A welding project sparked Thursday's multimillion dollar blaze at F.X. Matt Brewing Co., officials said Tuesday.
Chief Fire Marshal Raymond Beck said the welding being done on the bottling facility's second floor created so much heat that it melted a nearby conveyor belt.
As the conveyor continued to melt and burn, however, it did not create any visible flames, Beck said. The burning belt then caused cardboard and plastic six-pack bindings to catch fire roughly 10 feet from the welding area, he said.
The second case involved the April Fools Day fire that claimed the lives of four Utica residents. Sadly, it appears the fire was intentionally set:
Fire and police investigators concluded the April 1 fire that killed four people and destroyed 1138 Whitesboro St. was ruled incendiary, officials said today.
Fire and police officials, however, did not specifically call the fire “arson,” since that is a criminal charge. And nobody has been charged at this point, police said.
“We have not ruled anybody out as a suspect,” said Daniel LaBella, Utica public safety commissioner and interim police chief.
The two-story building in West Utica was a “safe haven” for the homeless, the mentally deficient or people disowned by their families over the past 20 years, owner Donna Marano of Cold Brook previously said.
The differences between the two blazes come down to a lot more than one being accidental and the other intentional.
Within hours of the Matt's brewery fire politicians from across the area, and the state, were pledging their support and offering heartfelt condolences to the Matt family and their employees. Officials estimate the blaze caused close to $10 million in damage, making it the most costly fire in Utica's history, but thankfully no one was injured and there was no loss of life.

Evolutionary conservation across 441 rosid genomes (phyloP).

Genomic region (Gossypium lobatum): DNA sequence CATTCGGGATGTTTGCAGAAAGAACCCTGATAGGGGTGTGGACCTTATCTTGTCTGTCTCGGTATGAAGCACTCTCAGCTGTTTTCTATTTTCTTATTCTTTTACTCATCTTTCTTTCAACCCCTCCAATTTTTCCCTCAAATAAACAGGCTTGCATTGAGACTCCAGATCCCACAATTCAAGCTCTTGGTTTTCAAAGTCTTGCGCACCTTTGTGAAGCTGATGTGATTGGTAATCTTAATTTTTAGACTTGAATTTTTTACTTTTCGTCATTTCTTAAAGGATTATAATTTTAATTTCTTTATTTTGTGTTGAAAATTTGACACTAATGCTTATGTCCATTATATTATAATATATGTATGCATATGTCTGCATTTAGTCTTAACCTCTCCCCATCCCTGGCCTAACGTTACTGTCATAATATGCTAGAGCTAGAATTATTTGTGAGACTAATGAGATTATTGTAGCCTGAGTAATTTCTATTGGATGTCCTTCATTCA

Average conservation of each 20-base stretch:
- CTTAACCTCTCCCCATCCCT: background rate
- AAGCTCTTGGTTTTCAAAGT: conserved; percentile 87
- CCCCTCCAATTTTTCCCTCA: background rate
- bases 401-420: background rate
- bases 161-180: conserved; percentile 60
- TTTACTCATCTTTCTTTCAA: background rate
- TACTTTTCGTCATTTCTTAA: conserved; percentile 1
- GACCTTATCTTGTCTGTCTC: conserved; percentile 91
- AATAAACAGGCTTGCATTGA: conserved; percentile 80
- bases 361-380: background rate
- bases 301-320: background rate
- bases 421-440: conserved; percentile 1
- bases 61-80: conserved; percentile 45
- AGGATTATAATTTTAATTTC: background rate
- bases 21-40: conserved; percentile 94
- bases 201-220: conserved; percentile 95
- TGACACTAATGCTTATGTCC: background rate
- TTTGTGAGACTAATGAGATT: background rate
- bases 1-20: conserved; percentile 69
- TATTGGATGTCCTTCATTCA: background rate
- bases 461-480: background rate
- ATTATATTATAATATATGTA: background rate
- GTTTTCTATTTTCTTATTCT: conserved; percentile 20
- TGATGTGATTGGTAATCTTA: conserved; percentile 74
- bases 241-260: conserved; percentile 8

At tomorrow night's Saranac Thursday street party thousands of people are expected to celebrate the brewery's survival. The Varick Street crowd will be treated to a special proclamation from Utica's Mayor honoring Saranac's tenth anniversary and the brewery's recovery. Local television and radio stations, along with reporters from the O-D, will be on hand to cover the festivities and many of them will be broadcasting live from the event. A full brace of politicians will be in attendance, offering a variety of speeches and presentations praising the Matt family, the brewery employees, and the public safety personnel that responded to the fire.
The community will congratulate itself for coming together after a tragedy and a good time will be had by all.
The scene on Whitesboro Street won't be nearly as inspiring. No band will be playing, there will be no massive crowd thronging the street, and no one will be giving speeches. In place of the garish crowd control barriers at Saranac Thursday there's only some torn and tattered police tape surrounding the burned-out shell of a building.
The Governor will not be sending a representative to this place.
There will be no announcements of grandiose plans to redevelop the site.
A photo-op will not be held.
If you stop by at the charred remains of 1138 Whitesboro Street tomorrow night you'll be able to hear the sound of the brewery celebration on Varick street. After all, it's only five blocks away. Roughly 600 meters, if Google Maps is to be believed.
But some distances can't be measured by the markers on a map. Even in this age of casual satellite reconnaissance there are places in a city that remain hidden, a terra incognita obscured by something far more blinding than darkness or clouds. A secret terrain that goes unmapped and unremarked, covered by a dark shroud that no camera or millimeter wave radar can penetrate.
They can look, but they cannot see.
Update: I need to make a correction. It's not true, as I implied, that Governor David Paterson will be sending a representative to the Matt's Brewery on Thursday. It was announced this afternoon that he's coming himself.
Update: Thanks to Strikeslip for the link and the kind comments.